(Reuters) - Shares of Google parent Alphabet Inc (GOOGL.O) lost almost 5 percent on Tuesday as a surge in costs drove what analysts said was its biggest ever contraction in gross
margins, overshadowing strong first-quarter ad sales.
The dive in first-quarter operating margins, to 22 percent from 27 percent a year ago, follows a troubling six weeks for major U.S. tech players, now facing a more questioning public and the prospect of tighter official scrutiny on privacy issues.
The fall in Alphabet shares following its first quarter results on Monday evening turned them negative for the year and amounted to a roughly $37 billion reduction in the value of the Mountain View, California-based firm.
At least 8 brokerages cut their price targets on the shares, compared to four who raised.
But analysts were reluctant to place the blame as yet on the row over user data which has engulfed Facebook (FB.O) and threatens to encourage more regulation of internet companies.
“There is regulatory risk, though we have yet to find evidence that regulations will adversely impact the usefulness of Google for consumers or advertisers,” RBC analysts said.
Longer-term capital expenditures at Google nearly tripled to $7.3 billion in the first quarter from $2.5 billion a year ago.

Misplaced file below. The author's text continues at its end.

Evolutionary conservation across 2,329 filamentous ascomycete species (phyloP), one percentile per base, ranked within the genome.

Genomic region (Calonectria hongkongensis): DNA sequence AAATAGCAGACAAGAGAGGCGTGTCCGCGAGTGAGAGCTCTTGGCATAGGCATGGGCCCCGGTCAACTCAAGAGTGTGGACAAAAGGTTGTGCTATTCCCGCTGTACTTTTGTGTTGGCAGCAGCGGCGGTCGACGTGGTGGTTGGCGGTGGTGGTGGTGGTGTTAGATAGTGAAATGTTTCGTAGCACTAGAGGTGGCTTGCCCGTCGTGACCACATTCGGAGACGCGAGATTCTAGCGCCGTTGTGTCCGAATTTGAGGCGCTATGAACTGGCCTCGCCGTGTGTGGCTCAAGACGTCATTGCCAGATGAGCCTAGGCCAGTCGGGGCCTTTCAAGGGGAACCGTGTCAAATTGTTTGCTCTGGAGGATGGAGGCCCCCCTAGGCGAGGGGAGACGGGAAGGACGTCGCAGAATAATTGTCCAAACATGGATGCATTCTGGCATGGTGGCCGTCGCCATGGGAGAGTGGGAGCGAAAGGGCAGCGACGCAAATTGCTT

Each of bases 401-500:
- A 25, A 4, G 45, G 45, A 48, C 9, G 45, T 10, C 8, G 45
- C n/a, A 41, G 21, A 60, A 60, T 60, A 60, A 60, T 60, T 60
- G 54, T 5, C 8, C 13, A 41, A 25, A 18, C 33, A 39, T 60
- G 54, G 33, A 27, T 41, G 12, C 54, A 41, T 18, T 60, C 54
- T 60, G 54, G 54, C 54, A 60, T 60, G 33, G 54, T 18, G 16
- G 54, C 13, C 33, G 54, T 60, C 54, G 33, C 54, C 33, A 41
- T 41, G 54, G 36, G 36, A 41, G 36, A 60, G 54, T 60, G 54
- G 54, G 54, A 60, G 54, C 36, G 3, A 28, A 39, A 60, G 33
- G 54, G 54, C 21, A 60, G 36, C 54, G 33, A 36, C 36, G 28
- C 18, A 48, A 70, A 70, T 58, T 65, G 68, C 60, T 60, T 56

The company said that continuing cost increases came from acquiring streaming rights for YouTube’s new TV service and marketing new products.
Google executives say the spending to install powerful computers and internet cables is necessary to keep up with demand for YouTube, its Google Assistant virtual helper service and data analytics tools within its Google Cloud services.
“With YouTube’s rapid growth (also in non-ad-supported services) and a greater emphasis on hardware made by Google, we think this gross margin contraction will continue,” Cannacord Genuity analyst Michael Graham wrote in a client note.
“Gross margin contracted ~370 bps y/y, (that is) the largest contraction in company history.”
Ad sales also suggested that there were no immediate signs of the privacy concerns affecting profits.
Reporting by Arjun Panchadar in Bengaluru; editing by Patrick Graham